Three unexpected traits that help me thrive as a freelancer (part two)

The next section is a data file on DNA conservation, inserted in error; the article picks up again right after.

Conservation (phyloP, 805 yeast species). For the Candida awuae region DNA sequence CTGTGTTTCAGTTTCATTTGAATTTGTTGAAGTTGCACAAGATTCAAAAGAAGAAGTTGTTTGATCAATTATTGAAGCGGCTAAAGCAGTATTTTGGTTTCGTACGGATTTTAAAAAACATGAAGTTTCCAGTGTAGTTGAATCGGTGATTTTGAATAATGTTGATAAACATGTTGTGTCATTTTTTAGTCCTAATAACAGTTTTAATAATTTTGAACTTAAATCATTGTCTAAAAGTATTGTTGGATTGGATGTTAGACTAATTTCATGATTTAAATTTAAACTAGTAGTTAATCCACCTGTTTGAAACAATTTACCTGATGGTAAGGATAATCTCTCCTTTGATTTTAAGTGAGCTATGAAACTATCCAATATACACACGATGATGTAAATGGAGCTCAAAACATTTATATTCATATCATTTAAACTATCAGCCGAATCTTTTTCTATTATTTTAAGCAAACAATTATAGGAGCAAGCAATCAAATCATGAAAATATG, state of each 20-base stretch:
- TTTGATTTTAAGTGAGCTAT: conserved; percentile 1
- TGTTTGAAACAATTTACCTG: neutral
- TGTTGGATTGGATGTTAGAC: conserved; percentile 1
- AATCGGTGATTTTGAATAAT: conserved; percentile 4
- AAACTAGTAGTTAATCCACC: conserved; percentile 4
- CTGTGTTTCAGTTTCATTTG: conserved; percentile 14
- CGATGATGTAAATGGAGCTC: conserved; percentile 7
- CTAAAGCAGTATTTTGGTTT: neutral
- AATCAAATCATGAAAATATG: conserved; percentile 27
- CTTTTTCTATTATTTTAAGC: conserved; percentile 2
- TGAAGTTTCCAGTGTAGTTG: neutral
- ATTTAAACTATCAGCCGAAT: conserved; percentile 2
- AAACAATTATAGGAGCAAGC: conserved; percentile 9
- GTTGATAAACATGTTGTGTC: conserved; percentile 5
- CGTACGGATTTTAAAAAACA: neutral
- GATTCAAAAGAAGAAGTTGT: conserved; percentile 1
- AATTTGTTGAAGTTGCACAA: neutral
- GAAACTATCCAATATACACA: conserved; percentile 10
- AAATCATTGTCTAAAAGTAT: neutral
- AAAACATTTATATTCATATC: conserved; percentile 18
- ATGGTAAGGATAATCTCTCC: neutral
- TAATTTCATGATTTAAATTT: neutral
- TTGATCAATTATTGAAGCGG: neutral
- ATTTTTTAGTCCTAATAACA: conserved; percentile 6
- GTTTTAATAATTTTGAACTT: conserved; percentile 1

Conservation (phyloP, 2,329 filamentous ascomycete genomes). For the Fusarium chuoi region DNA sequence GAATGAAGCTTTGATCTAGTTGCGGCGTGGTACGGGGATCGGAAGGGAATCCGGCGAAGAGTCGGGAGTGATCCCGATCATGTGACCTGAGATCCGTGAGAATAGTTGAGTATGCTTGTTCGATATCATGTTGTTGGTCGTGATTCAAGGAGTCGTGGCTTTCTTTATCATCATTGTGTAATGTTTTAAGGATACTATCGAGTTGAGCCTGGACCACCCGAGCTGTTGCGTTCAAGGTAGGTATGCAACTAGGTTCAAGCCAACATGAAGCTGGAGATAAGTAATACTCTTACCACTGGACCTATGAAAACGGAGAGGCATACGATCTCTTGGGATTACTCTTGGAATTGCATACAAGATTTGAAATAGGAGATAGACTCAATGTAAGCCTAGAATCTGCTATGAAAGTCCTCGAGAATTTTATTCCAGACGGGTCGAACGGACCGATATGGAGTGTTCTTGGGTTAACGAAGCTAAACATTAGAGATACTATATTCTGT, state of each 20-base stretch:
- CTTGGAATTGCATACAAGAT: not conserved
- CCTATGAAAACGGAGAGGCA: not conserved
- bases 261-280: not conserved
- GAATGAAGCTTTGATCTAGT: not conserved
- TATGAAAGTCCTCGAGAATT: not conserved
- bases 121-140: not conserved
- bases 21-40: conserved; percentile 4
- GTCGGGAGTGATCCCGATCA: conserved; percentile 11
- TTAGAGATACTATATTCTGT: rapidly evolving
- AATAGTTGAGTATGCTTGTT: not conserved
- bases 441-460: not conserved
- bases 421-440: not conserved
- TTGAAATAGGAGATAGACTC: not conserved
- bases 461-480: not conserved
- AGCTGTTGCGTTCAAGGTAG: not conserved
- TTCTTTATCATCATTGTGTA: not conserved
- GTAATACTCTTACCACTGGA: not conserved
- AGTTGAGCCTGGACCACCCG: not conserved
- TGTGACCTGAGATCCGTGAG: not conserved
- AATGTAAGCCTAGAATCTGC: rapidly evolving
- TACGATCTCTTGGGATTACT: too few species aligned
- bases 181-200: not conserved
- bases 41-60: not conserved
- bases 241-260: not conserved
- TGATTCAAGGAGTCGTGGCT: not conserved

Last week I started my three-part series on (unexpected) traits that help me thrive as a freelancer (find parts one and three here). Part one covered the importance of the ability to play the long game. Part two is in line with this in that it also requires patience – an iterative mindset. When you think about the risks that you haven’t taken in life, what is the barrier that typically holds you back? For most of us, it is fear – the fear of failure. Many of us struggle with the idea of having to potentially face the fact that if we actually try, we won’t live up to what we think is our potential. We believe that if things don’t work out, we’ll feel shame, along with the sting of other people’s judgment. Our cherished notion that if we tried [NAME THAT VENTURE], we’d be a superstar can only be killed by one thing – actually stepping up to the plate. The truth is, I’ve “failed” at a number of things since going freelance. But in reality, I haven’t failed at anything. I’ve simply made a first attempt that underperformed. You may chuckle thinking that I’m up-phrasing, but I honestly don’t see it that way. If you think about any professional skill you’ve mastered, from doing a great interview to giving a memorable presentation, the odds are that the first time you tried it was not your best. The same is true of consulting. As with anything challenging, you’ll make a number of gaffes in the beginning. The first time I arranged a networking lunch, I felt so awkward paying for the meal that I just didn’t offer. We split the cheque. It’s still embarrassing to remember that incident, but over the years I have gotten much more comfortable having these lunches, to the point where I actually enjoy (and pay!) for them. As a newbie blogger, I’m hardly setting any records for readership, but each post I write, I gain a little more understanding of what topics really resonate and how to write a solid headline to support it. These things are a little tough to admit, but they would only be failures in my eyes if I stopped after the first attempt. I have always been someone who sees things iteratively, from mastering my chili recipe to managing my consulting practice. The key to this mindset is to consider your latest effort not as a failure, but as the new benchmark on the ultimate journey to mastering the skill. One thing that will help you master this mindset is to regularly consider how much you’ve progressed from when you first started, or even from your last attempt. If this sounds like motherhood, or the message in a “very special” sitcom episode, consider how many things you’re holding yourself back from doing because you’re worried you won’t do well, that you’re not as good as you want to think you are. Seth Godin, seemingly the only person who can talk about failure without sounding like a cat poster (“Hang in there!”), said: “If you don’t start, you will fail. Not starting and failing lead to the same outcome, with different names”. Now, if you’ll excuse me, I’m off to try writing another blog post. This post was originally published on November 7, 2017